Supplies of grains and fertilizer are low around the world and energy prices are high, which should keep food and fertilizer prices inflated through 2023, said Tracey Allen, commodity strategist at JPMorgan Chase & Co.
On July 22, Ukraine and Russia signed a Black Sea export deal to reopen Black Sea ports for grain exports.
The Reuters article explained that, “Senior U.N. officials, briefing reporters on Friday, said the deal was expected to be fully operational in a few weeks and would restore grain shipments from the three reopened ports to pre-war levels of 5 million tonnes a month.
Now, there are two problems. Problem one is that Russia bombed the largest port of Ukraine, Odesa before the ink of the agreement was dry.
Problem two is that regardless of Russia bombing Ukraine, too much good news was priced in.
Prior to the bombing JPMorgan noted that the deal is not an indication of normalization of Ukrainian export flows, which would require a peace deal. After all, I do not believe that Russia is going to give up its agriculture leverage. By blocking exports, it can cause food shortages in i.e., Africa, which would put tremendous pressure on the EU through new refugees - among other things.
Hence, the bank wrote that:
With some 10 million tonnes of wheat and 5 million tonnes of corn exports resulting from this initiative, and serious weather risks ahead, the global grain markets appear immensely oversold.
Adding to that, and with regard to fertilizer volumes, we're in a situation where farmers need yield-enhancing technologies due to very tight supply as I wrote in a recent Seeking Alpha article.
Because of tight supply and (related) declining agriculture land per capita, the OECD commented:
Investments in raising yields and improved farm management are foreseen to drive growth in global crop production. Assuming continuing progress in plant breeding and a transition to more intensive production systems, yield growth is projected to account for 80% of global crop production growth, cropland expansion for 15%, and increasing cropping intensity for 5%.
In other words, while some governments like the Dutch and the Canadians are looking to restrict nitrogen fertilizers (on a long-term basis), I have no doubt that CF's position in the global food supply chain is more important than ever.
Moreover, on July 18, the US International Trade Commission determined that urea ammonium nitrate imports from Russia and Trinidad and Tobago did not harm the US industry.
"This outcome will perpetuate an unlevel playing field for a domestic industry that has invested billions of dollars in the U.S. to ensure American farmers have a reliable source of UAN fertilizer," CF Industries President and CEO Tony Will said.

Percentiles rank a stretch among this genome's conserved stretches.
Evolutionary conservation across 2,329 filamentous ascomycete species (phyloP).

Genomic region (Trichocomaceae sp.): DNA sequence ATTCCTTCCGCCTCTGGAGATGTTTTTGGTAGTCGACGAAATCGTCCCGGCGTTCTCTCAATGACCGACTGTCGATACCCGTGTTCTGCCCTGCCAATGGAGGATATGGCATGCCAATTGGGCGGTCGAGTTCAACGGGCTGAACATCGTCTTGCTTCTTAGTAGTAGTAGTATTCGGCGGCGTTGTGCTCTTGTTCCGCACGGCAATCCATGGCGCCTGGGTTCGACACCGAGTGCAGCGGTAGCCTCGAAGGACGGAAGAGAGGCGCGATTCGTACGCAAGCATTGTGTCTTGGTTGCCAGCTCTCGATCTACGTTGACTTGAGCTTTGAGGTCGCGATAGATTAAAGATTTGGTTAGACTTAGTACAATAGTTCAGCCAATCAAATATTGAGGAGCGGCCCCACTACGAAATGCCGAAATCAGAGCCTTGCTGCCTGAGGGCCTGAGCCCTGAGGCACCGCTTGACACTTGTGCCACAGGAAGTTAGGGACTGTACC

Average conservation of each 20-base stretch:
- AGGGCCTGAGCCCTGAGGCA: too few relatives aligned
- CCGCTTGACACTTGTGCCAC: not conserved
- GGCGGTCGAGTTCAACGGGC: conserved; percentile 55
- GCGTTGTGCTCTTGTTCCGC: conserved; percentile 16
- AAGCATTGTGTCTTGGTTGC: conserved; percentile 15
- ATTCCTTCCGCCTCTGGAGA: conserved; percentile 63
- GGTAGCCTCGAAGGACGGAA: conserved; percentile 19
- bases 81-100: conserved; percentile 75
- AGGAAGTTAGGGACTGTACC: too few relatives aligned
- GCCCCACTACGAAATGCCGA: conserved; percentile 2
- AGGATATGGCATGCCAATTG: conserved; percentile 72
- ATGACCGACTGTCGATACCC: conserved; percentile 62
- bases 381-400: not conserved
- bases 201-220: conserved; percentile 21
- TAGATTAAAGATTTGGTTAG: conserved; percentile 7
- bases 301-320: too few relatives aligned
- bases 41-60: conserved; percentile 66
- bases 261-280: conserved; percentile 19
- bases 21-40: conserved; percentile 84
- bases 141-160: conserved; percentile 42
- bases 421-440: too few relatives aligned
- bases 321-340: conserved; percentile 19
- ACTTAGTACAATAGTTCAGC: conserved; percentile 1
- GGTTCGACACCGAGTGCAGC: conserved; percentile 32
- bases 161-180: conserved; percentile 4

Last month, the U.S. Department of Commerce's final affirmative AD/CVD determinations found that imports from Russia were dumped and unfairly subsidized at rates as high as 132.6% and from Trinidad and Tobago as high as 113.5%.
If the ITC had found U.S. fertilizer producers were being injured by the imports, the duties would have been locked in for five years.
Analysts at RBC Capital said the "surprise" ITC ruling is "negative for North American nitrogen producers, primarily CF Industries."
I believe that this surprise ruling is nothing but an effort to ease fertilizer costs on farmers, even if it would benefit Russia.
The good news is that this has been priced in.
CF is in a good spot to boost its EBITDA to an all-time high this year. Analysts are looking for roughly $6.2 billion in EBITDA based on $11.6 billion in revenues. This implies a 53% EBITDA margin, roughly 20 points above pre-war levels.
Moreover, high free cash flow expectations are so high that the company can technically become net cash positive this year (more cash than gross debt). This opens up new opportunities to reward shareholders via dividend hikes and buybacks.
On April 27, the company announced a 33.3% dividend hike to $0.40 per share per quarter. This implies a 1.9% dividend yield.
Just like the company's slow dividend growth, the company is extremely conservative when it comes to buybacks, even as free cash flow accelerates.
Over the past 5 years, dividends have been hiked by a total of 33.3% (the hike this year) while shares outstanding have been reduced by 10%.
That may be frustrating, but it's a good strategy given its very volatile business environment. The company does not mind holding additional cash as it protects the company against (some) downside. In other words, when the stock enters another commodity bear market, it has much lower debt levels, which protects investors.
The quote below is from the company's 1Q22 earnings call. It's somewhat long, but I wanted to put it in as it highlights the strategy behind somewhat slow shareholder distributions: